WEST MIDDLESEX — A former storage room at the West Middlesex Junior Senior High School is still being used for storage, but it no longer contains equipment such as extra desks.
Instead, it stores something important for the needy students at the high school — everything from racks of clothing and stacks of shoes to tables of food and snacks. The space, called the “Green Store,” started this school year, and teacher Mackenzie Geramita, who oversees the store, said it has already seen considerable use.
“I would have been happy if we were able to help just one student, but so far I think we’ve helped about nine kids and six families over the past two months,” Geramita said.
Geramita, a high school math teacher, said she recognized the need after noticing some students who could use clothing, such as certain students wearing the same clothes multiple days in a row.
The Green Store was approved by the West Middlesex school board at their meeting last August. The local Kiwanis also donated $1,000 toward getting the Green Store started, according to the August meeting agenda.
When it came to stocking the store, support in the form of donated items came from everyone including school administrators, teachers, local parents and grandparents, Geramita said.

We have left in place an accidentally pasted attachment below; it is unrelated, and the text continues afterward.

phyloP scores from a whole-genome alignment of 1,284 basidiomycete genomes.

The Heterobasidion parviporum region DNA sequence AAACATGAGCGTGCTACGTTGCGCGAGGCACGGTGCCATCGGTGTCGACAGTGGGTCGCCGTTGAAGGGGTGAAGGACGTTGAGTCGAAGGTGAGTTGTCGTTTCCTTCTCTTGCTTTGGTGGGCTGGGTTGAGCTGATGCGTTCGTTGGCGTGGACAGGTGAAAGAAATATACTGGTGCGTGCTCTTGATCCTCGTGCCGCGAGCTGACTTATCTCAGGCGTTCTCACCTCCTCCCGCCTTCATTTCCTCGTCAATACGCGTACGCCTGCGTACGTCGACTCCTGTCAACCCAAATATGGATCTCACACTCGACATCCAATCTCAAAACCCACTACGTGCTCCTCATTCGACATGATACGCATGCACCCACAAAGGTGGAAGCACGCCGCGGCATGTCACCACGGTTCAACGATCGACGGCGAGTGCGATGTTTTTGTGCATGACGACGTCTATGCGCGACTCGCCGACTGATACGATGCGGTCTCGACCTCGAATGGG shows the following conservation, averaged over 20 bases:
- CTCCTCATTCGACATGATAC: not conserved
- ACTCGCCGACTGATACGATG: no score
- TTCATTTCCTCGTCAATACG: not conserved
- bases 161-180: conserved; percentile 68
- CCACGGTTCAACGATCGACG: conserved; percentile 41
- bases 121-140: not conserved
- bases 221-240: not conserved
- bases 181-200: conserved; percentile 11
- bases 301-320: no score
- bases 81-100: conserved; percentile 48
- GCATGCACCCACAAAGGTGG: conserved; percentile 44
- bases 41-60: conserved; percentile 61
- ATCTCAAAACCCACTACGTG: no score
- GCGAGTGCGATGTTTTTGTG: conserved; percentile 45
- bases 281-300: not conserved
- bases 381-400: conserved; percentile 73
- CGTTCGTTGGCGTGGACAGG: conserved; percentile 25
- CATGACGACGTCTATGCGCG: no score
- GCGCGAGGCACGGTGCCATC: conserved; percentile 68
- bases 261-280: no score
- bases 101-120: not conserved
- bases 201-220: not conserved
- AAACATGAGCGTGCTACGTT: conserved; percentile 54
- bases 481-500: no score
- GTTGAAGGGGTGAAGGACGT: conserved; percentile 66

“In the beginning my only real concern was that someone might try to take advantage of it, but so far no one has,” Geramita said .”It’s only been people who are really in need of something like a jacket or they need something to eat.”
The high school’s School Resource Officer Josh Natale, an officer with the Shenango Township Police Department, also recognized the need and reached out to the police department about organizing a community drive for donations. That culminated in a couple carloads of various items being gathered for the Green Store, said Rachelle Newton, a school board member and wife of township police Chief Jason Newton.
“The West Middlesex community loves to help each other out,” Rachelle said. “We are all really lucky to call ourselves, Big Reds.”
Geramita said some of the donated items included non-perishable items such as canned food, as well as hygiene products — all of which a student might need.
“One student was in the Green Store and needed Q-tips, and that’s one of the things that you don’t even normally think about,” she said. “Other times I might have a student who’ll ask ‘I’m hungry, is it OK if I have a bag of chips?’ and I’ll tell them ‘Go ahead.’”
Students can come to the room during their personalized learning period, where the students can simply hang out or get homework assistance if they choose. Other times, a student can access the Green Store on an as-needed basis throughout the day, with access to the store kept low-key for the students, Geramita said.
Some teachers who participate in “giving trees” for needy students, found many of the students merely wanted winter clothing for Christmas, so the Green Store was able to meet some of their clothing needs while the teachers could then get the students something else such as gift cards, Geramita said.
“Then the kids could get a gift or something for Christmas besides the clothes,” Geramita said.
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